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Dreams and Limitations

Dreams and Limitations

Limitations seem part and parcel of the human condition. But are limitations inborn? Or is it something we learn?


"Every man's enemy is under his own ribs - i.e. his own desires." (Chovot HaLavovot)

Why is it that some people, of seemingly no extraordinary talent, achieve way beyond that of their peers? Einsteins and Edisons are born out of systems that once declared them failures. What skills did they possess which allowed them to achieve so much?

We need only look inside ourselves to see that in the "modern" educational system, it is often not so much what you learn that makes for such greatness, but rather, what you don't learn.

"There is one weapon which disables the mightiest of warriors and makes waste a hitherto invincible army. When 'I can't' is whispered ever so quietly from the heart of the bravest of men, the smallest mouse might as well be the most fortified tank, for against neither will this soldier do battle."




A child's first breath is as much a miracle for us and no less for the baby. After nine months, oxygen, which previously flowed through the fetus' veins from the mother's own blood, now has to be processed by an untested lung - an organ needing such precision and systems coordination that it would test the skills of a NASA technician.

The child does not think, "This is an impossible world, how can my lungs possibly process the oxygen I need?" Rather, it is unaware of any limitations, and knows not the pain of failure. Ridicule and defeat are not part of the infant's vocabulary.

Is a lung practical? Is the act of walking practical in a world where things do not stand on less than three legs? Everything for this child is possible, everything it will try.

Limitations are something it will learn.

All things have a good and a bad, a positive and a negative. Limitations similarly have these two aspects. It is sometimes important to realize one's limitations. But how much more do we tend to adopt the negative part of limitations? Imagine for a moment if Alexander Graham Bell had said, "You have to be practical." Where would the world be today!? Imagine if the unborn child could fathom the intricacies necessary to breathe, it would give up before even trying!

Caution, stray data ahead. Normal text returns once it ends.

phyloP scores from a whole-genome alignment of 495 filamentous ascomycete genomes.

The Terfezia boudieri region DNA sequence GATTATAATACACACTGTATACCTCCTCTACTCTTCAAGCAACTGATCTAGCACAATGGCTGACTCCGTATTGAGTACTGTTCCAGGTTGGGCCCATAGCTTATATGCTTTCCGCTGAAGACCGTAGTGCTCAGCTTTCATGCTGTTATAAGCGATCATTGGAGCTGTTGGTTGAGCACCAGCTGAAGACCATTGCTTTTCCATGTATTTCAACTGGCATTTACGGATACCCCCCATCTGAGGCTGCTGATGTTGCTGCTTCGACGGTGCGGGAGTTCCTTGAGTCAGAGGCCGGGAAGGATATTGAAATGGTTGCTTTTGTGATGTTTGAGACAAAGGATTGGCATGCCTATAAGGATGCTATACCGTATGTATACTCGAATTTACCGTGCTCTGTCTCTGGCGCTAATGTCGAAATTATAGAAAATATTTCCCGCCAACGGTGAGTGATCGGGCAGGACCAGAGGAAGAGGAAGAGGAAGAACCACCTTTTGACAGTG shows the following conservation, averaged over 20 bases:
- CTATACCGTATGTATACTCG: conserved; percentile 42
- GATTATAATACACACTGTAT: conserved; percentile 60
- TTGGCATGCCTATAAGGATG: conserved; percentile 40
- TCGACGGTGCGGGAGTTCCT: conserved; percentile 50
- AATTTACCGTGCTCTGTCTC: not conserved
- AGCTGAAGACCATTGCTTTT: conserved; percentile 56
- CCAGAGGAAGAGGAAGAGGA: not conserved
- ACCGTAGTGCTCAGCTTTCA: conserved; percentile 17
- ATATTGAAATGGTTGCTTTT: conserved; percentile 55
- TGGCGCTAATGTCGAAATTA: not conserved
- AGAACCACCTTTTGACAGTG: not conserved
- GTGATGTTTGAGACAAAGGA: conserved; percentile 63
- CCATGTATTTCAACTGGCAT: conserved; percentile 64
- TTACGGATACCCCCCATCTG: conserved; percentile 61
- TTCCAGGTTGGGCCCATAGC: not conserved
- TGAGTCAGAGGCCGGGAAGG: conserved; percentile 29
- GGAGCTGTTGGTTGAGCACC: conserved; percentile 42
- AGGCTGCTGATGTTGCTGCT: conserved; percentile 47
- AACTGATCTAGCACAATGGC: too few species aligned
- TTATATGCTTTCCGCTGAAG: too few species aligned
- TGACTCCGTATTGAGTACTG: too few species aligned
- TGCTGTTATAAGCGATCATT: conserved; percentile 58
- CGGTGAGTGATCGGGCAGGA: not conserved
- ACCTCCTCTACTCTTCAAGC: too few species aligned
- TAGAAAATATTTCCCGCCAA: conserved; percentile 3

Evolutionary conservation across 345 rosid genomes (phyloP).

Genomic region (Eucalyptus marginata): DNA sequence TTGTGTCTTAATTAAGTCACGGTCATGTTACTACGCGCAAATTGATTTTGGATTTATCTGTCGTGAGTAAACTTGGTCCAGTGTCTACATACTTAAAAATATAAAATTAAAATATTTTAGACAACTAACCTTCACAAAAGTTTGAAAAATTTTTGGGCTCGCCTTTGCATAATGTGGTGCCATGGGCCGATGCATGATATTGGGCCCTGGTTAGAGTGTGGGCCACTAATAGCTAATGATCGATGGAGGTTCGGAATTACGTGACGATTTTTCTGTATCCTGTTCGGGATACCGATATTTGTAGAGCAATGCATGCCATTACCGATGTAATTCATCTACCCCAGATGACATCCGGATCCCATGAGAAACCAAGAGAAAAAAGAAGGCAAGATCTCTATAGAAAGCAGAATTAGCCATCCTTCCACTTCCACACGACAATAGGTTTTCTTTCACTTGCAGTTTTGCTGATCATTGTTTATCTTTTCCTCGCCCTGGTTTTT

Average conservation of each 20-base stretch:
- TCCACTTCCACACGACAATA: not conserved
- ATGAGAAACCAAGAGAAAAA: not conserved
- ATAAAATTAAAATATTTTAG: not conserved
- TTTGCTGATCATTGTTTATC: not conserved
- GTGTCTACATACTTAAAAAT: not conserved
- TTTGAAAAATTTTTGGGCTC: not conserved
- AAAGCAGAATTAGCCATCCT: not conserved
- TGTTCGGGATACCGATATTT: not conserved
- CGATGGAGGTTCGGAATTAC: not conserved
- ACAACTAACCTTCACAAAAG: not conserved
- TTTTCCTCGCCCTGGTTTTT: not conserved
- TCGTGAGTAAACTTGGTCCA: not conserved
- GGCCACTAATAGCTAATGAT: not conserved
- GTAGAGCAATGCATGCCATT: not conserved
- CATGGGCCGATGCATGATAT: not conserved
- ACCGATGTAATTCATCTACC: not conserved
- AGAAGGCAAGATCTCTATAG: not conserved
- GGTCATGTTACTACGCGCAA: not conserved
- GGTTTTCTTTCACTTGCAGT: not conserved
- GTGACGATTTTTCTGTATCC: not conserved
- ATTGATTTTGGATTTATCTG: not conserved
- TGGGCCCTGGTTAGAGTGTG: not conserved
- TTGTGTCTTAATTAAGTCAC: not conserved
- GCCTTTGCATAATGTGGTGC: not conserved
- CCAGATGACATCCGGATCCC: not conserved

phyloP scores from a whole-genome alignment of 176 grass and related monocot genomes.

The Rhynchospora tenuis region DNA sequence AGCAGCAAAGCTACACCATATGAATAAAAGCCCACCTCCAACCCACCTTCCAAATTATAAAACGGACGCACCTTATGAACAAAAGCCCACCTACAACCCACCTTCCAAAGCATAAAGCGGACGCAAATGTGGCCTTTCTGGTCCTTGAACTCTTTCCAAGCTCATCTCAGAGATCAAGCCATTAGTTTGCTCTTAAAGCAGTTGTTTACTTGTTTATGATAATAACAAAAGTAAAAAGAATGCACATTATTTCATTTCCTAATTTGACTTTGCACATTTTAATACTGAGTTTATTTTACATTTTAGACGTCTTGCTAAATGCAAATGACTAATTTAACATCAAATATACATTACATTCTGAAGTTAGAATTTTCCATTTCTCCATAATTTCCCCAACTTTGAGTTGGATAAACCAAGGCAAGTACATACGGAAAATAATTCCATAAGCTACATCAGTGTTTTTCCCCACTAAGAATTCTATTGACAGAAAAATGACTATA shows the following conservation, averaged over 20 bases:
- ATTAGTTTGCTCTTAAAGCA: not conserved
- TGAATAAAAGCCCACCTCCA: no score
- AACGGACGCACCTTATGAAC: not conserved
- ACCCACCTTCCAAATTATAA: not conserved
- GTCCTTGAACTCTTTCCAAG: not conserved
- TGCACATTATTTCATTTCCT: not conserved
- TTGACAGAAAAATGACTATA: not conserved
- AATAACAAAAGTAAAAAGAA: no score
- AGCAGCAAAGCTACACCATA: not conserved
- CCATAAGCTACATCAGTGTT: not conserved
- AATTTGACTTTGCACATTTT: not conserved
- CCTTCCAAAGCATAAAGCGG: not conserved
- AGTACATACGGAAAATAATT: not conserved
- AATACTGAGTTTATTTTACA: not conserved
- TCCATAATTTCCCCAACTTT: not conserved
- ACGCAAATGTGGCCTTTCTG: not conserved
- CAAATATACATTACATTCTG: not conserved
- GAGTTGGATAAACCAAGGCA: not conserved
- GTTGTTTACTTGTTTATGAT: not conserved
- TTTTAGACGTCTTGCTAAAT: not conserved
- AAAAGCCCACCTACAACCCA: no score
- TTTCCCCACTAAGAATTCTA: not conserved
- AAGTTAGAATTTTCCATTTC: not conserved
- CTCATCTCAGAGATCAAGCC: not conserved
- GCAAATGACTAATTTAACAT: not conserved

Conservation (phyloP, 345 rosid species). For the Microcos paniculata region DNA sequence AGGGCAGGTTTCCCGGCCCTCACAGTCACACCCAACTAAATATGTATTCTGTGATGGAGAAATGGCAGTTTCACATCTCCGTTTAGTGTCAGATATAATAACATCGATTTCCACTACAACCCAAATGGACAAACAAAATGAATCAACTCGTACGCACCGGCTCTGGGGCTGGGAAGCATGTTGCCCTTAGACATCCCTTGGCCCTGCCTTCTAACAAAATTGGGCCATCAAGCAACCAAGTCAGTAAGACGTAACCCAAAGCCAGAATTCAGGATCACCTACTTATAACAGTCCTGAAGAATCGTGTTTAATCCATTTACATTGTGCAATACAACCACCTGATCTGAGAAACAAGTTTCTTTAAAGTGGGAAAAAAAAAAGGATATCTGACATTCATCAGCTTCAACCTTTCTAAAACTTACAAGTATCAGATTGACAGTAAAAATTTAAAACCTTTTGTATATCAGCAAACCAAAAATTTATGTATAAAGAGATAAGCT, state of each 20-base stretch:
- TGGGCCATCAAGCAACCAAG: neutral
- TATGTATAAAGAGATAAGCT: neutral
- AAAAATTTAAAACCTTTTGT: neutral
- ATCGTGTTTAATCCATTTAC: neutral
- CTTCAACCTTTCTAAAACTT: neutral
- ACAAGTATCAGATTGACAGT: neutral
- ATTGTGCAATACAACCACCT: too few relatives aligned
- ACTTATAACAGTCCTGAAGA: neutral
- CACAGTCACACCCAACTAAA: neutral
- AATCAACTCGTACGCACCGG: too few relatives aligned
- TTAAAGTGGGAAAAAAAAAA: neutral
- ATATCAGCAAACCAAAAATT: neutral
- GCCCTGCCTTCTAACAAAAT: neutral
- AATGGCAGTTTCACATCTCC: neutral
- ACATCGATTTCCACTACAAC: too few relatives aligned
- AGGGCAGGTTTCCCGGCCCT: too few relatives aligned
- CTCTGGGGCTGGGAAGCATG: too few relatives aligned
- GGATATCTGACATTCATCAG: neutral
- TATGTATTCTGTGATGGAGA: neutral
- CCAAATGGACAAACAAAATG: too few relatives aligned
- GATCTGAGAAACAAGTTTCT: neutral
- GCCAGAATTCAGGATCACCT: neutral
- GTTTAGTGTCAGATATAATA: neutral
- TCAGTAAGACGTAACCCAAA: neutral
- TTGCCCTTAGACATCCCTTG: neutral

As children grow up, they learn apathy. Or to be more accurate, adults teach them.




How depressing a thought that we may be locked into some definition of who we are. But whose definition are we locked into? Surely it is only our own. The agility of our tongues to say a myriad of "I can't's" has destroyed our ability to dream. We are so clear and definite on what is and what is not possible, that we have become predictable. There is no spontaneity left in us. We have lost the spark in our living.

As we go through life, we remember our failures and hold on to them dearly. We analyze them, and deduce further what we can't do. This becomes our lifetime baggage. Our mistakes shape our character and our personality by dulling our goals and dreams.

If we could just stop saying, "I can't," a new world would open up.

Try taking "I can't" out of your vocabulary. Be serious about it. Every time you say "I can't," give 10 dollars to charity.




Yom Kippur is about stopping the "I can'ts" and becoming an "I can" person. It is the day when we cast away the mistakes that define our limitations. On Yom Kippur, we affirm: "These mistakes are not me. It was merely a temporary lapse in judgement. I won't do it again. I can achieve greater and bigger. I only have to try."

King David tells us: "[God] opens His hand and gives to all those who want" (Psalm 145:16). In truth, we can do whatever we want. The only condition is that we have to "want." If we don't want, then God cannot give.